2019-11 25
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Climate Change Increases the Risk of Violence Against Women

Date:2019-11

View:25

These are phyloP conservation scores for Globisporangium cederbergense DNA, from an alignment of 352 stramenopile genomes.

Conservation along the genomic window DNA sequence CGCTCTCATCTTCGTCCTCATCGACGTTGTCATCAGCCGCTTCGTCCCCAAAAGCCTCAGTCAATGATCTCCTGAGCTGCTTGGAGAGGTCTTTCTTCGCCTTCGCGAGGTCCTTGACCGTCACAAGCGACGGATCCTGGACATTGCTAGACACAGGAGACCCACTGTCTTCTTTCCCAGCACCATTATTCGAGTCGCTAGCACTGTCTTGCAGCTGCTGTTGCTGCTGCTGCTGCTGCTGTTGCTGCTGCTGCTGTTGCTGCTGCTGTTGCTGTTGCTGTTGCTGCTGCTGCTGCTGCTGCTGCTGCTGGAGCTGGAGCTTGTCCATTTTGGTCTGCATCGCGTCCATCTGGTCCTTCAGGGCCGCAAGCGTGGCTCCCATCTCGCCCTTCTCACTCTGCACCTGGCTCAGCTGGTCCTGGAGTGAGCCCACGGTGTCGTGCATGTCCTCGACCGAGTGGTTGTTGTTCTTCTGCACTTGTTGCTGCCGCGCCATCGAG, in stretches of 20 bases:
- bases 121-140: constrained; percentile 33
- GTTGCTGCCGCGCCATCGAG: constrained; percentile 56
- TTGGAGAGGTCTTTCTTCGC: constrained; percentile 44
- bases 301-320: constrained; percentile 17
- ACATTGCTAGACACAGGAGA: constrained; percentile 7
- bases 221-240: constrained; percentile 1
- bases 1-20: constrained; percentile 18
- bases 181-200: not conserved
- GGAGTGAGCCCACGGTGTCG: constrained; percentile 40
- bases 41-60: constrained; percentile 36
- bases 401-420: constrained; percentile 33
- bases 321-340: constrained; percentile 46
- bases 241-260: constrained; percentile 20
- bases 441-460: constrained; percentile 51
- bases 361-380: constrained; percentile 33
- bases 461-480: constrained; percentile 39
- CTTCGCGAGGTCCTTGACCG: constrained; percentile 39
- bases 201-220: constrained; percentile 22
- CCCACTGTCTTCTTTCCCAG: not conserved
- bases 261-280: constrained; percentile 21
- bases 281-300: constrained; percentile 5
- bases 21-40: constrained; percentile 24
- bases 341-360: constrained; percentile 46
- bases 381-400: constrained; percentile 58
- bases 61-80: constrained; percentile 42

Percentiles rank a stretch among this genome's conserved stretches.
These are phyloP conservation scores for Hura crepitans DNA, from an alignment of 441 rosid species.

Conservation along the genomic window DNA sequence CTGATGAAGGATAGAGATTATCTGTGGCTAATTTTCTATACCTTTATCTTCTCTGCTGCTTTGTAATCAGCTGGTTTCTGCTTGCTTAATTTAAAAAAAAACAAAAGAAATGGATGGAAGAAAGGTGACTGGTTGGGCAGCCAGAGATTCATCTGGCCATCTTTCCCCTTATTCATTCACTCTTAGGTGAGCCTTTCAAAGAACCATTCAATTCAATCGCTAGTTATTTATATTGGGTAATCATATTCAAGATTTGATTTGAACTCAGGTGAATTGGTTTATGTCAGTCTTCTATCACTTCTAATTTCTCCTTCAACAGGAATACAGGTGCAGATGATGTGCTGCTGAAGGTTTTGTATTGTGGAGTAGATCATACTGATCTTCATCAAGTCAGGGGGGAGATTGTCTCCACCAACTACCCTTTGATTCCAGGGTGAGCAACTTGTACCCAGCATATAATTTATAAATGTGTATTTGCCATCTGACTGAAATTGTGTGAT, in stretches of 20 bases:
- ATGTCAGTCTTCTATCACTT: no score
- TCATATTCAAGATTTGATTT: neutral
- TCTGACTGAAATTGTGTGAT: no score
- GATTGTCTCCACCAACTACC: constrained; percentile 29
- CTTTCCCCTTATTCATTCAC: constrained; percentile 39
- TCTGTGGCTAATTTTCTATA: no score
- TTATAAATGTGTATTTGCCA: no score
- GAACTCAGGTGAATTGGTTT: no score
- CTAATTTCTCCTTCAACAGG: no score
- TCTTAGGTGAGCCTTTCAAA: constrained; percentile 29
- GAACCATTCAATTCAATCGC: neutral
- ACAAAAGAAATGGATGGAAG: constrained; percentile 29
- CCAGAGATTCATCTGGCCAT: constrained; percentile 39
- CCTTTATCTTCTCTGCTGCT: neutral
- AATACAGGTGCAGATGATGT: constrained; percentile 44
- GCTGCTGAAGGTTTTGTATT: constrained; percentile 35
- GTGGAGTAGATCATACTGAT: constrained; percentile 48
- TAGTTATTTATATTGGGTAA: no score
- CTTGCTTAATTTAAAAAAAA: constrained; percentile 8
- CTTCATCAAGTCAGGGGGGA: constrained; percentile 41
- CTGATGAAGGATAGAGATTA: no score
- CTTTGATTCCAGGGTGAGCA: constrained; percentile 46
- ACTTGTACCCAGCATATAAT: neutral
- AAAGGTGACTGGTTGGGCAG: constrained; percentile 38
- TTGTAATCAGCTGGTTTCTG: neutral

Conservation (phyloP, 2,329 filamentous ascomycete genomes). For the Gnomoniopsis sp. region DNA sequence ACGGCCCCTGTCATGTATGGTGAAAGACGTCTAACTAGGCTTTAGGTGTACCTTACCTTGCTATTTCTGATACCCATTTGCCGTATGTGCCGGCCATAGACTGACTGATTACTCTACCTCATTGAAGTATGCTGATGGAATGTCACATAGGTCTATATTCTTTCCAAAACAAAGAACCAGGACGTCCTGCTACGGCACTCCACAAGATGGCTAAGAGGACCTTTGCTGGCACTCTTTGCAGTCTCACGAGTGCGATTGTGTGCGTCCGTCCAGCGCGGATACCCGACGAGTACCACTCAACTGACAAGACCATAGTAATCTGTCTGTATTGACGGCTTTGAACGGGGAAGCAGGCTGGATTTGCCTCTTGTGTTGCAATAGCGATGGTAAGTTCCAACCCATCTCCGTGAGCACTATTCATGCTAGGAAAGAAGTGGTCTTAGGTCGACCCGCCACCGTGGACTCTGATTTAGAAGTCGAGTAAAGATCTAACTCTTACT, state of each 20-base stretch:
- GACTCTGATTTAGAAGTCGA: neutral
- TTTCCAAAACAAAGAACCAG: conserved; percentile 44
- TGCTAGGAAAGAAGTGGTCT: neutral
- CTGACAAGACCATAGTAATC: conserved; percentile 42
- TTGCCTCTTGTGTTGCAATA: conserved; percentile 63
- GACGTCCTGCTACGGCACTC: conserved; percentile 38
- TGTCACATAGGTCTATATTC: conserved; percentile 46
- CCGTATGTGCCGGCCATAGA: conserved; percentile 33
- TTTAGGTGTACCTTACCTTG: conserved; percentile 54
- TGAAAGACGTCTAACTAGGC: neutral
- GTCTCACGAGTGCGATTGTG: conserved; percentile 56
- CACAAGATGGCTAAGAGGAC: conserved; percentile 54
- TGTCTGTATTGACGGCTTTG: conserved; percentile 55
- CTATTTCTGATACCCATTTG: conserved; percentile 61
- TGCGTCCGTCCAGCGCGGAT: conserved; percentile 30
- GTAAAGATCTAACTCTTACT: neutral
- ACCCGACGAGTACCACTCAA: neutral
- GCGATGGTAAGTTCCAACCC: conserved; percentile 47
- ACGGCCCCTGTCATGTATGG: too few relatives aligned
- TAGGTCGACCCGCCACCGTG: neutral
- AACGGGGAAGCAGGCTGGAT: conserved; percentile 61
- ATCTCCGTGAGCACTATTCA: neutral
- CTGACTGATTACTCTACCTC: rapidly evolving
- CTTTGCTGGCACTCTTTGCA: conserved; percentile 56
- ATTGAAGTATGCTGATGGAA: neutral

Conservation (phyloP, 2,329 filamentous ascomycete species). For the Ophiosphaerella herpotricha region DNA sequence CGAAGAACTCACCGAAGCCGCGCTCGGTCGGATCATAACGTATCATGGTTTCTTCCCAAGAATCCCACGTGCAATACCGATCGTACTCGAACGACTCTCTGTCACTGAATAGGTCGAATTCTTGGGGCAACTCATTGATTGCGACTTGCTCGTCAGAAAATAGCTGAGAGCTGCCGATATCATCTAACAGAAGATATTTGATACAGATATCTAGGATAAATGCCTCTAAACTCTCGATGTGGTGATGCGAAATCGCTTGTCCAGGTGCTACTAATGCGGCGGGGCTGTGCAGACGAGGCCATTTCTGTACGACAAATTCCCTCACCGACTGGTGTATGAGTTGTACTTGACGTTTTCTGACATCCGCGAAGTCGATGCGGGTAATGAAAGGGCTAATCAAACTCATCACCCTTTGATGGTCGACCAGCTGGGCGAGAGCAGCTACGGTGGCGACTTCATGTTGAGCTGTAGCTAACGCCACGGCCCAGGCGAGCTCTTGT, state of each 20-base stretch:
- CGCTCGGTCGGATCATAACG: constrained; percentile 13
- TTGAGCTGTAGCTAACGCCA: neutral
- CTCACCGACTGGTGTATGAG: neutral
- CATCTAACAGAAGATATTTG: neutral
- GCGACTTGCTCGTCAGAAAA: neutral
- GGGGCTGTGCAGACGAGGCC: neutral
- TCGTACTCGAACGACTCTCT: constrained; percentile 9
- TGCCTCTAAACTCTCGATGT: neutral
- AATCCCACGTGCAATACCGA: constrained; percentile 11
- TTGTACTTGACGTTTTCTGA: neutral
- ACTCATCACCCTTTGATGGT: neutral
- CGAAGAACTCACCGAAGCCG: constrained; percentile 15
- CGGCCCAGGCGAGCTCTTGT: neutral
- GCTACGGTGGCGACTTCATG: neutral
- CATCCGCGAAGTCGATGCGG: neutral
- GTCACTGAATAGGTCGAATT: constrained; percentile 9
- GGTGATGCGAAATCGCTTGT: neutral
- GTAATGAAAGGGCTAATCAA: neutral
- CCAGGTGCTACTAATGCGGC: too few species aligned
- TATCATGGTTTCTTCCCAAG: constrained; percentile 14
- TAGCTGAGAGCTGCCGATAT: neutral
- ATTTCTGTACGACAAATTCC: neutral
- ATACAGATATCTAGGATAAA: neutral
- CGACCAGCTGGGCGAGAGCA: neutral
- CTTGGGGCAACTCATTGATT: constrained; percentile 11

UN Climate Change News, 25 November 2019 - The International Day for the Elimination of Violence against Women, which is a mainstay of the UN calendar, has assumed a new dimension with the challenges presented by climate change. With the UN Intergovernmental Panel on Climate Change report on Global Warming of 1.5ºC predicting an increase in natural disasters and the subsequent devastation in communities around the world, gender-based violence risks becoming an even bigger problem if it is not properly tackled. Unfortunately, violence against women and girls is deep-rooted in our societies and the international observance serves as a symbol of resistance as well as a call to action to eliminate gendered physical, economic and psychological violence. The 2019 theme is ‘Orange the World: Generation Equality Stands Against Rape.’  Climate change is recognized as a serious aggravator of gender-based violence.  Around the world, climate change-induced crises have also been shown to worsen domestic violence, whether in relation to sexual and reproductive health or  discrimination against indigenous communities. Violence against women is not limited to developing countries. Research conducted into natural disasters, such as bushfires and droughts, in one developed country found that they have increased the risk of domestic violence in rural regions. One of the reasons for this is the social and psychological pressure arising from  loss of income resulting      from the growing impact of climate change on the agricultural sector. It is also an issue that goes beyond domestic gender-based violence.  A report by CARE found that “in most disasters, women and girls are worst affected”. The report highlights that one out of five women who are refugees or who have been displaced because of a natural disaster has experienced sexual violence. Climate action is therefore an essential component in the ongoing fight to eliminate violence against women and girls. The world also needs greater involvement of women in climate action, for example by putting an emphasis on gender mainstreaming in the policymaking process. Tackling the issue of violence against women and girls is an important step towards achieving the core objective of the Sustainable Development Goals (SDGs), which is to leave no one behind. This aligns with the need for gender equality and gender mainstreaming. UN Climate Change continues to be a driving force in supporting gender equality in its process, through the Gender Action Plan (GAP) and the Lima work programme on gender (LWGP). The GAP and the LWGP are both set to be reviewed this year at the upcoming UN Climate Change Conference COP25 in Madrid. Source:UN News Date: 25 November 2019